Record numbers of older people living alone

Man sat alone reading the paper

Now, more than ever, older people are living alone. According to recent figures published by the Office of National Statistics, people aged 45 to 64, and 65 to 74 have experienced the largest increases in living alone compared to any other age category, but why?

With more people installing stair lifts and accessible features in their home, it can be easier than ever before for people to continue to live independently into old age. However, the rise in older people living alone may actually be caused by divorce.

Family lawyers tell The Telegraph that ‘silver splitters’, referring to older couples who decide to get a divorce, are the reason. In September, the ONS figures showed around 100,000 people divorced in the last year which, although lower than in 1993, has more than doubled for those aged 55 and above.

The recent ONS figures reveal that the total number of people living alone in England and Wales has surpassed eight million for the first time and lawyers have connected the dots. Andrew Newbury, a partner with Hall Brown Family Law, comments to The Telegraph: “It’s noticeable that the biggest rise in living alone tallies with those age groups accounting for most of the divorces each year.”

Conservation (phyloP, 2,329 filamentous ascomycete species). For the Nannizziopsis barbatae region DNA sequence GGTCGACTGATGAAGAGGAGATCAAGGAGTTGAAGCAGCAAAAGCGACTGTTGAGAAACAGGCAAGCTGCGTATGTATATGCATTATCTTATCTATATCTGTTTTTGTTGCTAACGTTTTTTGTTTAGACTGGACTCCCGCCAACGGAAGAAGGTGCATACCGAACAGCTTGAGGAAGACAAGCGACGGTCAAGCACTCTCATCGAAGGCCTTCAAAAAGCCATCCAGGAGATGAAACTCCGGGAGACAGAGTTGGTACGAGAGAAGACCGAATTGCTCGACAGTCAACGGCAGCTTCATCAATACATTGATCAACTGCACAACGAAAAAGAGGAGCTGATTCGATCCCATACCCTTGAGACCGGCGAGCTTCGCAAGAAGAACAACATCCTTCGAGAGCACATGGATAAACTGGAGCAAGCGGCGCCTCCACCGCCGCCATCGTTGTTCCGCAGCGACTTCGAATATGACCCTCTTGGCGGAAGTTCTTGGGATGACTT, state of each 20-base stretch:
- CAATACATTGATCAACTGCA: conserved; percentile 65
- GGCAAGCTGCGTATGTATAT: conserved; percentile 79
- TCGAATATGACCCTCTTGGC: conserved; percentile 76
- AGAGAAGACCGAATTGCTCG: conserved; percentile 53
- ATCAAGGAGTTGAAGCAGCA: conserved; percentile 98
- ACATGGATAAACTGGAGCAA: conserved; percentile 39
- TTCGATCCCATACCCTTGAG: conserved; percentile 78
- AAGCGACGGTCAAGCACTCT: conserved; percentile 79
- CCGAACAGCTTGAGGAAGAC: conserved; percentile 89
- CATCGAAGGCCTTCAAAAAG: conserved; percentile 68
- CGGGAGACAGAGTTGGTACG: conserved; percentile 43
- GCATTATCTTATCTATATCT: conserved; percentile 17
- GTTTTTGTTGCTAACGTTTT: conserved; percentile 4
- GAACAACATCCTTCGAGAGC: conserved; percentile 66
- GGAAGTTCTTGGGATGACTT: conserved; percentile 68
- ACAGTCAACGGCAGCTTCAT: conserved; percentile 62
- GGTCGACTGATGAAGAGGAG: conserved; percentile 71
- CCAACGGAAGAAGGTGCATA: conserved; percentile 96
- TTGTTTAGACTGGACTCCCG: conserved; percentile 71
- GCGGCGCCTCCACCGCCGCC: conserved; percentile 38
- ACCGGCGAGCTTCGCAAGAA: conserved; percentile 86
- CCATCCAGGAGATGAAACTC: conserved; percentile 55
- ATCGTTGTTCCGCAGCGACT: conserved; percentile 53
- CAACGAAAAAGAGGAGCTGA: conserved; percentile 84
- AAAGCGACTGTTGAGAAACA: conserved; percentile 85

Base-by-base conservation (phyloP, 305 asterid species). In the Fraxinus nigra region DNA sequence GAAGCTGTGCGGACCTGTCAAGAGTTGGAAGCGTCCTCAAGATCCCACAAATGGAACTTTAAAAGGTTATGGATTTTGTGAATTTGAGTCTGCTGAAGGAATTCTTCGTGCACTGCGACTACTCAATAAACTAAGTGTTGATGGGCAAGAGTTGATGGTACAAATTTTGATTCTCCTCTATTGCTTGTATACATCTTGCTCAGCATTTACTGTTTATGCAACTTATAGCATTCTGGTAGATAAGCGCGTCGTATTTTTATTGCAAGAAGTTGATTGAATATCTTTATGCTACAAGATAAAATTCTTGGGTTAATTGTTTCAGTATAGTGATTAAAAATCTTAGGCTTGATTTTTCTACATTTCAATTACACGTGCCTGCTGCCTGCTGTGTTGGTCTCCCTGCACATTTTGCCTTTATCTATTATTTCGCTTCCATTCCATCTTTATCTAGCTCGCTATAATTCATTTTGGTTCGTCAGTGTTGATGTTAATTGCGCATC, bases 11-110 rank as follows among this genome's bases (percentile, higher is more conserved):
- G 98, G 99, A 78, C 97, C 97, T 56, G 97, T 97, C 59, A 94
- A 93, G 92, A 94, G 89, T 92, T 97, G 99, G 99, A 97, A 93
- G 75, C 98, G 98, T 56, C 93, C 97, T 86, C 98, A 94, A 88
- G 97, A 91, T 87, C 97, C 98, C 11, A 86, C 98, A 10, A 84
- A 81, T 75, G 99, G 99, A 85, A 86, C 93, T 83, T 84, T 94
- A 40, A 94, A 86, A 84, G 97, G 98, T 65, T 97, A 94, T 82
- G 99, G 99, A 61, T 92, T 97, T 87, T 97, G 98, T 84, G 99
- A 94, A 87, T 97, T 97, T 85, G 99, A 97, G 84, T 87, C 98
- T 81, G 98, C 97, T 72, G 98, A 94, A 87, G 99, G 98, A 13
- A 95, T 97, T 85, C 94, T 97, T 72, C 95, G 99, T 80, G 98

“The financial implications of a marriage ending can be such that people who’ve been through it don’t particularly want to experience it a second time. It is a fact that we are seeing significant numbers of men and women in middle age who do remarry having put prenuptial agreements in place but it’s equally true that there are many others who simply don’t want to take the risk.”

The data also highlights that more women than men live alone in older age, however, men are experiencing the fastest increase, so perhaps, this will change in the years to come.

This news article is from Companion Stairlifts. Articles that appear on this website are for information purposes only.